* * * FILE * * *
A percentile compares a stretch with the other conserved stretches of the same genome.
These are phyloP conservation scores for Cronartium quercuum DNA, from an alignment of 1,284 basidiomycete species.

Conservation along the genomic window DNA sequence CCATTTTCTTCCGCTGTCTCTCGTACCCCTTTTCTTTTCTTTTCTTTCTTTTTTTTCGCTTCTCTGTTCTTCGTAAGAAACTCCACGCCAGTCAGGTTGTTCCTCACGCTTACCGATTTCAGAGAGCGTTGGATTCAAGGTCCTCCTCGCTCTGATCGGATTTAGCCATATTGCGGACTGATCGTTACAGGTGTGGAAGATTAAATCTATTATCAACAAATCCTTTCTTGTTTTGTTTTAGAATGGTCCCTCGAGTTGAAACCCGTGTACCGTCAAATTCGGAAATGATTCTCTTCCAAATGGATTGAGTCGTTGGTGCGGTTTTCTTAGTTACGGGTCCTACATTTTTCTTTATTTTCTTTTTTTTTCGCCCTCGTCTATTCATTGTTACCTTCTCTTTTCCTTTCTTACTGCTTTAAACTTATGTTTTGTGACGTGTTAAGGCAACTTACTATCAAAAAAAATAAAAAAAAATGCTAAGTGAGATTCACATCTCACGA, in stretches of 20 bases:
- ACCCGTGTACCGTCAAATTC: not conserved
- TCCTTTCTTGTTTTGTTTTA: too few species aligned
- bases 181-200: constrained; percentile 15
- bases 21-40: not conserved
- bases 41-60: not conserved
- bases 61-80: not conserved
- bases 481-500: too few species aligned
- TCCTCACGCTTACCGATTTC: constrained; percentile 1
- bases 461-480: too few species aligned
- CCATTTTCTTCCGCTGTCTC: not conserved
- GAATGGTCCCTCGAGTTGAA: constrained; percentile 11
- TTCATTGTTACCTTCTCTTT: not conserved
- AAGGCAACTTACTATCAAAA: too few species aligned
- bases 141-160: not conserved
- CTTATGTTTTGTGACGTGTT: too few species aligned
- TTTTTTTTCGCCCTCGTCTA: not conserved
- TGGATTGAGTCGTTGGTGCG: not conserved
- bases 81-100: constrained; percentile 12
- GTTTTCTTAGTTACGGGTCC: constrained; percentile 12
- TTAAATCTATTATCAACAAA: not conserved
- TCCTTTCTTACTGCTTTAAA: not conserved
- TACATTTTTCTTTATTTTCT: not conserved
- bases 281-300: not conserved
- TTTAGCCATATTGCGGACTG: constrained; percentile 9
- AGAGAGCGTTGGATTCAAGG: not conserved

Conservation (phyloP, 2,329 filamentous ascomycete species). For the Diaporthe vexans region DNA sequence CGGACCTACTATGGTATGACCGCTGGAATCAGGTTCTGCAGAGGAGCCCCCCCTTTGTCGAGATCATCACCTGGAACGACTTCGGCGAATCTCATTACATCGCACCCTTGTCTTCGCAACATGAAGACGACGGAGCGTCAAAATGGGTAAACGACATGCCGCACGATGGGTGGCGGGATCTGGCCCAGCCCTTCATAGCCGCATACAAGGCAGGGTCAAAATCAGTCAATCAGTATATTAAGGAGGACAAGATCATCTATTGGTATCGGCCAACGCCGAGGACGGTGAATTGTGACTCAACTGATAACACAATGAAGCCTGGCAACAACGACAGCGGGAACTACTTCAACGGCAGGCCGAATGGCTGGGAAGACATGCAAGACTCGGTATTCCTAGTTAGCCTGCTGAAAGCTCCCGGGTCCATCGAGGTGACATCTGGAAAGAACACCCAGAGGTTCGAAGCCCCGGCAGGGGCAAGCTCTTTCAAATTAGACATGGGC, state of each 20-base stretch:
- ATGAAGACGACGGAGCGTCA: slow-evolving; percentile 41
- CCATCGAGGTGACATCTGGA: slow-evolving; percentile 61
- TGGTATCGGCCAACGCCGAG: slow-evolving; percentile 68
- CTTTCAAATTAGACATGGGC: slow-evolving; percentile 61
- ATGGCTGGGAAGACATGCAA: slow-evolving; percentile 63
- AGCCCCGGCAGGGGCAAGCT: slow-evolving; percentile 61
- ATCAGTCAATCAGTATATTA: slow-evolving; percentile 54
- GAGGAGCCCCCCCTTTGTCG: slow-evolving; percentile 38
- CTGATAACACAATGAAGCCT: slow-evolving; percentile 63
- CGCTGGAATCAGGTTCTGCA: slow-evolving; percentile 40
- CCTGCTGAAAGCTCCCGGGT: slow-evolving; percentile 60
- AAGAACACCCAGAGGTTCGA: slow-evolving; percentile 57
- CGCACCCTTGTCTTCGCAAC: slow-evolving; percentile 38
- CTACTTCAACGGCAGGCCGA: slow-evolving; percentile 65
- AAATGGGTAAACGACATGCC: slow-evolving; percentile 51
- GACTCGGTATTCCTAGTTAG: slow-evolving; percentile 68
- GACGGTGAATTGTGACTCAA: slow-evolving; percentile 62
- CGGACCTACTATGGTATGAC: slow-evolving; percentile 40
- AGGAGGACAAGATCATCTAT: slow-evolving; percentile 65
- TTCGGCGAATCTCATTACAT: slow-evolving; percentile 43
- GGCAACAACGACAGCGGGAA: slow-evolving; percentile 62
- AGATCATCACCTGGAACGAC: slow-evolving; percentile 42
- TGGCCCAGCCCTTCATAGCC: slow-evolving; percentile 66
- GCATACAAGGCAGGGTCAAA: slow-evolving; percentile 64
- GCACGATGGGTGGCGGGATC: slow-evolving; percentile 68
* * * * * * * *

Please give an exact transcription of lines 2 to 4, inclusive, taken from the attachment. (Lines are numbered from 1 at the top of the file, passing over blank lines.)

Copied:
These are phyloP conservation scores for Cronartium quercuum DNA, from an alignment of 1,284 basidiomycete species.

Conservation along the genomic window DNA sequence CCATTTTCTTCCGCTGTCTCTCGTACCCCTTTTCTTTTCTTTTCTTTCTTTTTTTTCGCTTCTCTGTTCTTCGTAAGAAACTCCACGCCAGTCAGGTTGTTCCTCACGCTTACCGATTTCAGAGAGCGTTGGATTCAAGGTCCTCCTCGCTCTGATCGGATTTAGCCATATTGCGGACTGATCGTTACAGGTGTGGAAGATTAAATCTATTATCAACAAATCCTTTCTTGTTTTGTTTTAGAATGGTCCCTCGAGTTGAAACCCGTGTACCGTCAAATTCGGAAATGATTCTCTTCCAAATGGATTGAGTCGTTGGTGCGGTTTTCTTAGTTACGGGTCCTACATTTTTCTTTATTTTCTTTTTTTTTCGCCCTCGTCTATTCATTGTTACCTTCTCTTTTCCTTTCTTACTGCTTTAAACTTATGTTTTGTGACGTGTTAAGGCAACTTACTATCAAAAAAAATAAAAAAAAATGCTAAGTGAGATTCACATCTCACGA, in stretches of 20 bases:
- ACCCGTGTACCGTCAAATTC: not conserved